redONE : Back to Basics

Josh RayfieldJack Salter
Josh Rayfield - Head of Projects Jack Salter - Head of Editorial

No complicated bundles or packages, just peace of mind and the best deals. Farid Yunus, CEO, tells us how redONE is simplifying mobile services in Malaysia.


After 10 years of being in business, mobile services have gradually become more complicated, so one of our key objectives is to simplify our propositions and bring redONE back to basics once again.”

A customer-centric model that delivers mobile services in the most simple and practical manner possible is what truly matters to redONE and CEO, Farid Yunus.

redONE is proudly known for being the first Mobile Virtual Network Operator (MVNO) to provide mobile postpaid services, by using the fast and reliable five-star network infrastructure of Celcom Axiata (Celcom), the oldest mobile telecommunications provider in Malaysia.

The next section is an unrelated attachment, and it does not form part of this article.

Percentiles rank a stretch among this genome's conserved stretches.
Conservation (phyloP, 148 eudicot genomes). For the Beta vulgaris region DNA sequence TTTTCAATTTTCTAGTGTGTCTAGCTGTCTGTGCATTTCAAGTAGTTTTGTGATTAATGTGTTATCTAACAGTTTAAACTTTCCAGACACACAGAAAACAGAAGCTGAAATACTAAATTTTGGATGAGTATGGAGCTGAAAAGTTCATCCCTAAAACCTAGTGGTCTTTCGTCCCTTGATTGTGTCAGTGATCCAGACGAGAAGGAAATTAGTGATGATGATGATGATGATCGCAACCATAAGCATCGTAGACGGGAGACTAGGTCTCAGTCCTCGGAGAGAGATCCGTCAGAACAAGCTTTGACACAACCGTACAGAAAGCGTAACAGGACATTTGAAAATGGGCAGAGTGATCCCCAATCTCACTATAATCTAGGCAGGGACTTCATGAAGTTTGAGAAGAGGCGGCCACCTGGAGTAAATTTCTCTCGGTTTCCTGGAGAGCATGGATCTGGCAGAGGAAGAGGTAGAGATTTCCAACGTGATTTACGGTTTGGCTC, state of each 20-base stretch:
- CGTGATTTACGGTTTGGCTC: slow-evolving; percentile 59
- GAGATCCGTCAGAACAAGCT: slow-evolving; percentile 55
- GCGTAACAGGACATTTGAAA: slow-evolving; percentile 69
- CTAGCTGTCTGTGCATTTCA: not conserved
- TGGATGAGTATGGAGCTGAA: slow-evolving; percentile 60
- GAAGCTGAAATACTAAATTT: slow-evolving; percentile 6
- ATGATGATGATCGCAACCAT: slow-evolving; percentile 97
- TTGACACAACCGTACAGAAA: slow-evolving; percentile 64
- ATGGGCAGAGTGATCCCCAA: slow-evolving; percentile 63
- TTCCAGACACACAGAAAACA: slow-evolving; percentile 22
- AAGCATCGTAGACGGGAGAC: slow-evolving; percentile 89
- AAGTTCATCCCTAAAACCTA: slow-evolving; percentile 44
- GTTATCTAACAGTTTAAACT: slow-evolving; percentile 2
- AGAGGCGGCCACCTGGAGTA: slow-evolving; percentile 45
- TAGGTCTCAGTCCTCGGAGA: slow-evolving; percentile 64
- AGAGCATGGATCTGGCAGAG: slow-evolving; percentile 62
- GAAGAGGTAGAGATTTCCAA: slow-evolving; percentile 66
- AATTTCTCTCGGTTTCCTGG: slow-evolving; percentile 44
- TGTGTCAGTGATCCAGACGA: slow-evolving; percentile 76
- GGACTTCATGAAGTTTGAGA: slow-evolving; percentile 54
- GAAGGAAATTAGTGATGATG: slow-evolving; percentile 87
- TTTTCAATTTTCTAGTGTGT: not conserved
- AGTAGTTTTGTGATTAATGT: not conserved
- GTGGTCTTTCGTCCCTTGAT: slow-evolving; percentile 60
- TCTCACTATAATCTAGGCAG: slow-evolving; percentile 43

The company still has the lowest monthly postpaid plans in the market, which it has made more affordable and accessible to larger sections of the populace than typical postpaid services.

On the one hand, running a postpaid mobile business enables redONE to upsell additional services such as bundled phone plans and upgrades; on the other, it does mean having to manage billings, collections and bad debt. 

“We are proud that we have been able to thrive for nearly a decade now. In fact, one other MVNO here in Malaysia is soon launching their own postpaid services; they say that imitation is the sincerest form of flattery, so yes, we are flattered!” Farid says.

Almost all other MVNOs in the region are prepaid operators who collect payments up front to help with their cash flow. Today, redONE no longer solely offers postpaid plans, but also prepaid, introduced in 2019 as it aspires to cater to everyone from all walks of life.